New Horizons in Institutional and Evolutionary Economics series
Chapter 6: Individual Choice and Consumption Attributes
Consumers have preferences. This is an uncontroversial statement. It is when we develop this statement to elucidate consumer behaviour that theorists diverge. What is clear, however, is that those economists who invoke utility maximization as a behavioural maxim are on weak ground. In the preceding chapter, I explained why I think the instrumentalist justiﬁcation for proﬁt maximization fails on purely instrumentalist grounds. The evolutionary selection mechanism is not strong enough to extinguish all those ﬁrms that do not behave as if they were maximizing proﬁts. As in biology, ﬁtness is not a universal concept, but a localized principle that only requires a ﬁrm to be ﬁt enough for a web of interacting producers and consumers. This web is never universal. While it may make sense that ﬁrms have a longterm proﬁt constraint, this proﬁt constraint does not equal maximum proﬁts, nor is it the same everywhere (Hodgson, 1999; Potts, 2000). Still, ﬁrms in a competitive market need to behave so as to avoid losses in the long run. This is not so for consumers (Dosi et al., 1999), since there is no market mechanism that eliminates those preferences that are not ‘good enough’.1 The problems for the utility-maximizing model do not end here. What we need to ask ourselves is whether the axioms of that model approximate the behaviour of consumers. Herbert Simon (1959) draws attention to the impossibility for human beings to meet the demands for substantive rationality, because of their limited computational...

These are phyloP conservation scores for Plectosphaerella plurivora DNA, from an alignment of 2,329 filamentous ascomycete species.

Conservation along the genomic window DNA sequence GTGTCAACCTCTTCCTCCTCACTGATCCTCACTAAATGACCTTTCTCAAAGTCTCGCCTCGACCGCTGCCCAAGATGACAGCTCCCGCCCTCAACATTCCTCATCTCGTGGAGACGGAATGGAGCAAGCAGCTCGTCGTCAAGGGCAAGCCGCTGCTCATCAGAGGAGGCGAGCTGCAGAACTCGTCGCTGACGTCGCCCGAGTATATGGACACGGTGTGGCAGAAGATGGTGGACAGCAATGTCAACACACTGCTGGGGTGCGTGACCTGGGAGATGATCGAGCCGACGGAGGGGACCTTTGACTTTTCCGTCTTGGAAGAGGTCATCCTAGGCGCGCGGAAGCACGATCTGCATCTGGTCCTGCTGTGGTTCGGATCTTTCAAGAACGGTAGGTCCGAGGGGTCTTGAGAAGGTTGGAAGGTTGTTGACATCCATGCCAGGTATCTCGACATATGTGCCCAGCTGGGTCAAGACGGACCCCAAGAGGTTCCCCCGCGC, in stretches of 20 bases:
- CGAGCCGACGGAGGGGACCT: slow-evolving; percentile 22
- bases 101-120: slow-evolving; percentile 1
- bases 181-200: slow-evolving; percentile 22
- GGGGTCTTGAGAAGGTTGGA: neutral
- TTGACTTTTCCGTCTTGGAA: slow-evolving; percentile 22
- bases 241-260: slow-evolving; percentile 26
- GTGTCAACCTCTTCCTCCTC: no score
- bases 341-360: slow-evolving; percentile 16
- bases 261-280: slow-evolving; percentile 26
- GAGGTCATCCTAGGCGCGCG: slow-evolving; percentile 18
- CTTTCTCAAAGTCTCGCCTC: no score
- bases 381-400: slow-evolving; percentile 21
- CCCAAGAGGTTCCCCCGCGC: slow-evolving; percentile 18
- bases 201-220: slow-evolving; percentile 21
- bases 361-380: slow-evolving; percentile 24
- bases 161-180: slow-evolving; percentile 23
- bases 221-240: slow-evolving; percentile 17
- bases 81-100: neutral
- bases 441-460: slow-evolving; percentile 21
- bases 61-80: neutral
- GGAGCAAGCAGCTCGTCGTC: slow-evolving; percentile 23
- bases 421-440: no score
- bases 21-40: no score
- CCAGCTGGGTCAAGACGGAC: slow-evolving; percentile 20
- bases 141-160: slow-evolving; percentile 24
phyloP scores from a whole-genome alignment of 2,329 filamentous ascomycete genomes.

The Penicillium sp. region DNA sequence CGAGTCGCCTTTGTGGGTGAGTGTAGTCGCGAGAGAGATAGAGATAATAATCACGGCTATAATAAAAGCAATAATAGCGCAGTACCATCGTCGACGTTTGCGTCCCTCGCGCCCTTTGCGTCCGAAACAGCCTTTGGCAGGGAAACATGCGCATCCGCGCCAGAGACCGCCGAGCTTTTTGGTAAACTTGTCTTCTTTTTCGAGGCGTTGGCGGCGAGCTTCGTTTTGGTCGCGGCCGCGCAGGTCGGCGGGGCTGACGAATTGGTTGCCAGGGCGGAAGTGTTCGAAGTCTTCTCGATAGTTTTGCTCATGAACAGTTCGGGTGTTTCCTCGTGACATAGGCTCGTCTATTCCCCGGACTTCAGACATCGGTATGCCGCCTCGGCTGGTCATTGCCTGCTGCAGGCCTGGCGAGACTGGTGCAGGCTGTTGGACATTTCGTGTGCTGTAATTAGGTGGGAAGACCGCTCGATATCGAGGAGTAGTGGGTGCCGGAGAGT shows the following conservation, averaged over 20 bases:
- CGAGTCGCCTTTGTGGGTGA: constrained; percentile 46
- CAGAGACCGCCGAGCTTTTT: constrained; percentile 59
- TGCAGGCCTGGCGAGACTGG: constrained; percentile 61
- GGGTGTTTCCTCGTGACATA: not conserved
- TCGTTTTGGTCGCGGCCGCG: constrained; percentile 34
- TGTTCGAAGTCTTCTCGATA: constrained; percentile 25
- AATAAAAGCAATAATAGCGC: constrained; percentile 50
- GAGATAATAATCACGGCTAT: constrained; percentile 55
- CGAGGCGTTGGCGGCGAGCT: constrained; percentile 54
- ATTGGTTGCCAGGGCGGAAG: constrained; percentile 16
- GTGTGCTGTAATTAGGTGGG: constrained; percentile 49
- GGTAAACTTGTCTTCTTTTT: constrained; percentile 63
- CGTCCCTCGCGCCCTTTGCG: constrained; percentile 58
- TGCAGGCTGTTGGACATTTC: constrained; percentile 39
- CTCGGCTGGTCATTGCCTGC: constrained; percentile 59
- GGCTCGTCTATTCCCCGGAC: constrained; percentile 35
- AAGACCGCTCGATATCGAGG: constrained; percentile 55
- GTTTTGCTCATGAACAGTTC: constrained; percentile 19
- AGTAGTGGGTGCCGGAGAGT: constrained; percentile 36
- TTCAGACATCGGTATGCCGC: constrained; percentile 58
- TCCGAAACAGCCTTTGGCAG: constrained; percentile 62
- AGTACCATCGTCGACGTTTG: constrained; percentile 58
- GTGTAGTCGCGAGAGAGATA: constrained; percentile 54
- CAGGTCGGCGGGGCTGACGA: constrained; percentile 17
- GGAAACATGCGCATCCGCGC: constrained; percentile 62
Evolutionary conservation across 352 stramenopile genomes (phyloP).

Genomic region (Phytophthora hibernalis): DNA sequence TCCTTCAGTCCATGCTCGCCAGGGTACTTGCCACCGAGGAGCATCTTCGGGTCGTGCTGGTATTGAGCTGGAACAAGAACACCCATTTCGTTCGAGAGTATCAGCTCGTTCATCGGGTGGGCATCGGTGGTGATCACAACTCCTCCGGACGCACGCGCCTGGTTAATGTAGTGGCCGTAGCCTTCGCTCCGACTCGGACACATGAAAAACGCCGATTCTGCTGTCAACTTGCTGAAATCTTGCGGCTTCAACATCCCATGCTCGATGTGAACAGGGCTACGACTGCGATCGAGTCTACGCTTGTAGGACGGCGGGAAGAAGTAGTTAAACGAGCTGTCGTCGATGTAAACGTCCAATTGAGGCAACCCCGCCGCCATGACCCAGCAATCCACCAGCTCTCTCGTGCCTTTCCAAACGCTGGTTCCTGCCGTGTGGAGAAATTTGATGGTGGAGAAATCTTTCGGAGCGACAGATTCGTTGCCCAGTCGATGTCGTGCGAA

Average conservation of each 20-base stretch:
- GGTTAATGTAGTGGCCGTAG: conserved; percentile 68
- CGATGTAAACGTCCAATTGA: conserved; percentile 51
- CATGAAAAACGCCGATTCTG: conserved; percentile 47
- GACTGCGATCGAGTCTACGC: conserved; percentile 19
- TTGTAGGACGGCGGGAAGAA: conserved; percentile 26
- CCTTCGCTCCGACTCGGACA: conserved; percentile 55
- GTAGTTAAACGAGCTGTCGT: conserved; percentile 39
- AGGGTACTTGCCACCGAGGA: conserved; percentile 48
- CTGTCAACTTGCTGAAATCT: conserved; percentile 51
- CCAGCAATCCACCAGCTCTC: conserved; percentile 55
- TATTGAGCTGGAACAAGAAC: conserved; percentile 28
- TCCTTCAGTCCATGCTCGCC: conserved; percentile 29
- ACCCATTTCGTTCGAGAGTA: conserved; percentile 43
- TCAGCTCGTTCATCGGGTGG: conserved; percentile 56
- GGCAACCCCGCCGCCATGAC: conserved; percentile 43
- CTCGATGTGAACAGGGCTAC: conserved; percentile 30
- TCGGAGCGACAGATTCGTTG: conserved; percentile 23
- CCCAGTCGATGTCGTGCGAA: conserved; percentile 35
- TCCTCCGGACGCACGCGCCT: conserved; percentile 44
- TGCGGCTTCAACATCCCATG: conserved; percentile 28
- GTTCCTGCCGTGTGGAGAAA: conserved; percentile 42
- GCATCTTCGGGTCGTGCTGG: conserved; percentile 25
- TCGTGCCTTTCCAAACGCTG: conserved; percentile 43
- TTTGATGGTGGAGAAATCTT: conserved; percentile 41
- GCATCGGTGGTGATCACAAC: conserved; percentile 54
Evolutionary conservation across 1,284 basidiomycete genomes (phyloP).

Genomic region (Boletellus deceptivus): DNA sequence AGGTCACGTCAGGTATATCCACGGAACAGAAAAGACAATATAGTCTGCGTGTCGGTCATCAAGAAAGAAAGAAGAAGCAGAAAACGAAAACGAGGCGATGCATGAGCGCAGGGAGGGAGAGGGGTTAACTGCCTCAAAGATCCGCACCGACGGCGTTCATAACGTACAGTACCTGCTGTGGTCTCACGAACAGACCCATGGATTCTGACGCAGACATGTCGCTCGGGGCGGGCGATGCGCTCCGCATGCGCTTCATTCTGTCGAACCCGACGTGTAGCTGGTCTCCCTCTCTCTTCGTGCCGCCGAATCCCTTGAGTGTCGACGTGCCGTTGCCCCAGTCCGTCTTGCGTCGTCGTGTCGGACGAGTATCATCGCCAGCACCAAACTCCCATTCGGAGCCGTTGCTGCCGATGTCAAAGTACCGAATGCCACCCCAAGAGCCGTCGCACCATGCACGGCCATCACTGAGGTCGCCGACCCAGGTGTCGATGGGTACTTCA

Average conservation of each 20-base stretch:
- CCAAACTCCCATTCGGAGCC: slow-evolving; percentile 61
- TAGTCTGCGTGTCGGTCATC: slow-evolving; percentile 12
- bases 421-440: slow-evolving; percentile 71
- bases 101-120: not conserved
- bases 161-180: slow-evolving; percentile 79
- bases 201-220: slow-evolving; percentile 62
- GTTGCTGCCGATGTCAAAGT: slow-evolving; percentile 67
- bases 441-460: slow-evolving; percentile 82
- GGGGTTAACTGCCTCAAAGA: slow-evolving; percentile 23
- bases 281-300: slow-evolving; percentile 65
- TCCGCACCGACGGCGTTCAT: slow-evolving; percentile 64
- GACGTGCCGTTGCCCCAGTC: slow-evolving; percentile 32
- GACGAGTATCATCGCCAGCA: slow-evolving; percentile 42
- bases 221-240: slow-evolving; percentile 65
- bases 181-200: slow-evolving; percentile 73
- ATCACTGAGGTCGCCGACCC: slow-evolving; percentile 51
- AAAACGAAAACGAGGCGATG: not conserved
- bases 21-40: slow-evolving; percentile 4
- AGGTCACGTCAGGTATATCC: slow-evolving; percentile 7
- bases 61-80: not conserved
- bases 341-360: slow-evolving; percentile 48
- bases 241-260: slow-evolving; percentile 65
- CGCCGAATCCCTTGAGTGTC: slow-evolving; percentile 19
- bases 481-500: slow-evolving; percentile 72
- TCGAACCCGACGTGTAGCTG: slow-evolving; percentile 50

You are not authenticated to view the full text of this chapter or article.
Elgaronline requires a subscription or purchase to access the full text of books or journals. Please login through your library system or with your personal username and password on the homepage.
Non-subscribers can freely search the site, view abstracts/ extracts and download selected front matter and introductory chapters for personal use.
Your library may not have purchased all subject areas. If you are authenticated and think you should have access to this title, please contact your librarian.